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Disputes in Asia pose challenge to Obama
Japan’s territorial disputes with South Korea and China, a belligerent North Korea, and an increasingly assertive China are posing challenges to the Obama administration as it seeks to deepen its engagement with Asia, analysts say.
Park Geun-hye was inaugurated as South Korea’s first female president Monday. In Japan, Shinzo Abe was elected prime minister in December. In China, Xi Jinping, the secretary general of the Communist Party of China, is expected to assume the presidency in March.
In his first term, President Obama adopted what the administration called a “pivot” toward the Asia-Pacific region that entails military, human rights, diplomatic, economic and trade initiatives.
The Obama administration faces twin challenges as it seeks to balance its relationships with Japan and South Korea without upsetting China, said Ji-Young Lee, an assistant professor at American University.
“The first challenge is the perception in Beijing that Obama’s pivot to Asia is directed against them, that the U.S. is trying to contain China,” Ms. Lee said. “The second is the intensified island disputes that will put the U.S. in a difficult position.”
On a visit to Washington last week, Mr. Abe complained about Chinese aggression and described the security environment in the Asia Pacific as “becoming more and more difficult.”
Richard C. Bush III, director of the Center for Northeast Asian Policy Studies at the Brookings Institution, noted, “China is promoting its claim [over the islands] in a fairly aggressive way, and that runs the risk of some kind of clash that escalates out of control. That is not a good situation at all.”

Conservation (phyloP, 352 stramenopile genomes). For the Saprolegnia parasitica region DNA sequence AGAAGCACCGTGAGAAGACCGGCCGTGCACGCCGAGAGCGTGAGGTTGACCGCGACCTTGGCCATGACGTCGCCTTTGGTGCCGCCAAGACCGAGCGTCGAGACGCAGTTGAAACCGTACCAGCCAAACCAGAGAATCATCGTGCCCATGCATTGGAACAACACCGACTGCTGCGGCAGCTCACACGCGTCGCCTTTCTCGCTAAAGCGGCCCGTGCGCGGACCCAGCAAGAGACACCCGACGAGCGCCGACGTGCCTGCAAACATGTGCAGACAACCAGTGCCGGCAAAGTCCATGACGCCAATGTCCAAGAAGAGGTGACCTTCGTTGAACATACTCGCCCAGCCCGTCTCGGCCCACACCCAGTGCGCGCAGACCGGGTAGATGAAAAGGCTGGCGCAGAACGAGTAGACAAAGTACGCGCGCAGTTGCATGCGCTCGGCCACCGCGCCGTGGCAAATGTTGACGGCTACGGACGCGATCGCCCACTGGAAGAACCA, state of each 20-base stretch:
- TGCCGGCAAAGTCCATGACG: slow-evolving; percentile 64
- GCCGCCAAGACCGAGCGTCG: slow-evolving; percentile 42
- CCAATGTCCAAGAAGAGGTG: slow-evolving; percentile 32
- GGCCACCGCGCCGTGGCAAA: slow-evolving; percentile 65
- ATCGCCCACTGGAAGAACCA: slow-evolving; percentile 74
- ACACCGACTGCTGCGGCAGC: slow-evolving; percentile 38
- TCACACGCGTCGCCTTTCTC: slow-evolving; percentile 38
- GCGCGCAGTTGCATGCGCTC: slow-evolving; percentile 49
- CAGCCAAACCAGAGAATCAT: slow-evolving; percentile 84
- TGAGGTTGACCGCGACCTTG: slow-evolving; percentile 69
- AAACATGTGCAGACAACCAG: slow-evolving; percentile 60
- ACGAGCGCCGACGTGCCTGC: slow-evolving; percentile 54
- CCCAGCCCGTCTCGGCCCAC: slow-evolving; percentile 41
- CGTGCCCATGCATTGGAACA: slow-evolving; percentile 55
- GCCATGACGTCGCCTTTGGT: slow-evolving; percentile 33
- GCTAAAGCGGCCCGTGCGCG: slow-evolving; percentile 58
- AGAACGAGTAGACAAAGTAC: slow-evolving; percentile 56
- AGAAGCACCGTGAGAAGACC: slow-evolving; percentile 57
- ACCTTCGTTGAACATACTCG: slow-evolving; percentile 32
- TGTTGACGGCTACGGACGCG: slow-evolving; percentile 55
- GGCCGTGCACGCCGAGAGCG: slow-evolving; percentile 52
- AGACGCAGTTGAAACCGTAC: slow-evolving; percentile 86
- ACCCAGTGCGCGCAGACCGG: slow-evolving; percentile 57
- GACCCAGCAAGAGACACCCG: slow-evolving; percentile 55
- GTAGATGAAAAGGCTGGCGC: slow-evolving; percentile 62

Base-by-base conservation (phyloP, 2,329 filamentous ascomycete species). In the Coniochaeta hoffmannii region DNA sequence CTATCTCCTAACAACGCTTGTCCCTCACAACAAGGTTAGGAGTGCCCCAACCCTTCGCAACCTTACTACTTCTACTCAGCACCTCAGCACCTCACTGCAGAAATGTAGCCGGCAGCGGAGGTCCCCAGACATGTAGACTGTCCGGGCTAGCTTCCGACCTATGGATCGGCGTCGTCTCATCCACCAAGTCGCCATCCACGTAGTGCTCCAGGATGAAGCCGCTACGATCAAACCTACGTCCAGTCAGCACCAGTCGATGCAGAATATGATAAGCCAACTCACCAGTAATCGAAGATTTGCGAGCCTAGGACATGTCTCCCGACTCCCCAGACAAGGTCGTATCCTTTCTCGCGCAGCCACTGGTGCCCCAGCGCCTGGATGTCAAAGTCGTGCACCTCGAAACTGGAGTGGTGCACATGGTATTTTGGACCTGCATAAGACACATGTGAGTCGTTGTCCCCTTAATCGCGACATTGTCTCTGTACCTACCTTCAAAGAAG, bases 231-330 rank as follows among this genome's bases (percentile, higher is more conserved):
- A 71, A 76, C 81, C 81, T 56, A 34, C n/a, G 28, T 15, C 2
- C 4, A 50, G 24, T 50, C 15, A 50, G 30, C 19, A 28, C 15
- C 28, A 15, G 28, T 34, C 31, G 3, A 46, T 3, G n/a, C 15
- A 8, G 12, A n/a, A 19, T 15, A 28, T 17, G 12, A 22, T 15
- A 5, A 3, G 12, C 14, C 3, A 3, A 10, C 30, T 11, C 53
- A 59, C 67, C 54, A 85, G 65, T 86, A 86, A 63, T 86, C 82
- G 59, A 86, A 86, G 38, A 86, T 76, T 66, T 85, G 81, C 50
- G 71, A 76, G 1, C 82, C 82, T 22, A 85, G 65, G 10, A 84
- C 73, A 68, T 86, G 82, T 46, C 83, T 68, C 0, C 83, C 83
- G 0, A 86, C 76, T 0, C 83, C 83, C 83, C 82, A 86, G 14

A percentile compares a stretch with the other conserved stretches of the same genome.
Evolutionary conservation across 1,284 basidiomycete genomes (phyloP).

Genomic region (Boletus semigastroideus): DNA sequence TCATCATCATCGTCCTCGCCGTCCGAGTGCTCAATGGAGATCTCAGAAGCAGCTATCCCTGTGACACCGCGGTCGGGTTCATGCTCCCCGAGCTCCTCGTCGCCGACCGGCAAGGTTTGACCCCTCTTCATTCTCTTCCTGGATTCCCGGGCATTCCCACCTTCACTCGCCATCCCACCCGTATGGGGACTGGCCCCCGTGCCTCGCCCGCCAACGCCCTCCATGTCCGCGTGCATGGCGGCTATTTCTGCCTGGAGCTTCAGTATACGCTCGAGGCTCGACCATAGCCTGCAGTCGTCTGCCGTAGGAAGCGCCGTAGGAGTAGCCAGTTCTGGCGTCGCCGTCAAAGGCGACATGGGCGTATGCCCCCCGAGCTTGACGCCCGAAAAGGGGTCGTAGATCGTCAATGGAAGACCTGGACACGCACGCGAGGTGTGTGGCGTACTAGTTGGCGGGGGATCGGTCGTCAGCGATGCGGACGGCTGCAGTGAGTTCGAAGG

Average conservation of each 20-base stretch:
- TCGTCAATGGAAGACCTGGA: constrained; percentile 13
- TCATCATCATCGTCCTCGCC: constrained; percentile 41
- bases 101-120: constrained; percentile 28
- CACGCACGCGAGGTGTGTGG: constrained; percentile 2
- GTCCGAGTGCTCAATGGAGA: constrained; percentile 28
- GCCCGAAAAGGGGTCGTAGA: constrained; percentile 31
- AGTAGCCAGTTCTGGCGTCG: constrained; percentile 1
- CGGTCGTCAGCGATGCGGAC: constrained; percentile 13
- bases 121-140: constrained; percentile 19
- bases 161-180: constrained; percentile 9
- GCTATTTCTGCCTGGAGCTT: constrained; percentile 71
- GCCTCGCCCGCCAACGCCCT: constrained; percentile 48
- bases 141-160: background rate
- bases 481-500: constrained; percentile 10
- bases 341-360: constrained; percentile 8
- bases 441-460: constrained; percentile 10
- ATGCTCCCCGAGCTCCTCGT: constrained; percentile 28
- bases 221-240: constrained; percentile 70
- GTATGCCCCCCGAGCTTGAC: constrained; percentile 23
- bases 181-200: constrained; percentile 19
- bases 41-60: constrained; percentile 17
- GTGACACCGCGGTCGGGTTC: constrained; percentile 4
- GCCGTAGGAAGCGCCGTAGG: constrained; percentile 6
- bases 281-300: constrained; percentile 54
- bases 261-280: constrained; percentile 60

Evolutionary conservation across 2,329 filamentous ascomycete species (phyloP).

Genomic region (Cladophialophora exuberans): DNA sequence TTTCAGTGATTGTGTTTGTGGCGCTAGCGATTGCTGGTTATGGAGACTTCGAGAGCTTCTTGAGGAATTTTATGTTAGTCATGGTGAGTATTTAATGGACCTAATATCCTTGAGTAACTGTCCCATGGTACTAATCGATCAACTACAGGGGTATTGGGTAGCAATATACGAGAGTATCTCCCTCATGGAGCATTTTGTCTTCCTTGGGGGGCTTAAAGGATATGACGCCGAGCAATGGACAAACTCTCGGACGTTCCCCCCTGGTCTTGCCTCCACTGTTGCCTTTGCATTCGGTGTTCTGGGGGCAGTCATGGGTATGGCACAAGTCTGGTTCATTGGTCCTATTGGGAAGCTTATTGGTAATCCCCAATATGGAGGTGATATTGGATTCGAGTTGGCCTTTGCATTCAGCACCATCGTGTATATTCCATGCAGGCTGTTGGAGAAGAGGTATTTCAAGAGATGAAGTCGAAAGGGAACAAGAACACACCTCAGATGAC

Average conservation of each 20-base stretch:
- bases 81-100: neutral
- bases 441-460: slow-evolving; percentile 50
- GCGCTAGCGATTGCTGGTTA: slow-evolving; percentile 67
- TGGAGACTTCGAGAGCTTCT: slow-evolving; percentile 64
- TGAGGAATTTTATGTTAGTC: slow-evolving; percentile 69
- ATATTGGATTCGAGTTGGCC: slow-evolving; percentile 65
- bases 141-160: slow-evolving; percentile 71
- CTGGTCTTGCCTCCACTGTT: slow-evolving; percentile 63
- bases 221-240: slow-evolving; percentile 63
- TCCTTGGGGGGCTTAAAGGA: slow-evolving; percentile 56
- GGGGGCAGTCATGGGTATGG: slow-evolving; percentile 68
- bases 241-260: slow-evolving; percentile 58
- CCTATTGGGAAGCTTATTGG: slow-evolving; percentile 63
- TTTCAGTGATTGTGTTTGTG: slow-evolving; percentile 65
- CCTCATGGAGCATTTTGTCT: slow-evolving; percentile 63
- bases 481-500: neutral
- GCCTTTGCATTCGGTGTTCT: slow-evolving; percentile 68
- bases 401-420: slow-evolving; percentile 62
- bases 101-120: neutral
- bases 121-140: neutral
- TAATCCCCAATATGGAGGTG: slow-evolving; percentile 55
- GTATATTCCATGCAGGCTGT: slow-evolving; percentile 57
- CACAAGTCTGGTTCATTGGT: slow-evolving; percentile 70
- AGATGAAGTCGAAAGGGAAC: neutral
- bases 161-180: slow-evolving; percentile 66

The Obama administration is worried that a confrontation between Japan and China could embroil the United States, which has not taken a position on the territorial dispute but has said the islands are covered under a U.S.-Japan security treaty. In the event of a military confrontation with China, the United States would be obliged to side with Japan.
“Sino-Japanese relations have significant impact on all of us and on all the countries in the region, so it’s something that we all pay close attention to,” Daniel Russel, senior director for Asia at the National Security Council, told reporters on a conference call last week.
In his Washington visit, Mr. Abe sought to allay U.S. concerns.
Japan “cannot tolerate” any challenge to its claim on the islands, the Japanese prime minister said at the Center for Strategic and International Studies on Friday, but he added that he had “absolutely no intention to climb up the escalation ladder.”
Japan also is embroiled in territorial dispute with South Korea over two main islets and three dozen smaller rocks in the East Sea/Sea of Japan. Tokyo and Seoul cite long-standing historical ties to the rocky outcrops, which are controlled by South Korea but claimed by Japan.
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About the Author
Ashish Kumar Sen is a reporter covering foreign policy and international developments for The Washington Times.
Prior to joining The Times, Mr. Sen worked for publications in Asia and the Middle East. His work has appeared in a number of publications and online news sites including the British Broadcasting Corp., Asia Times Online and Outlook magazine.
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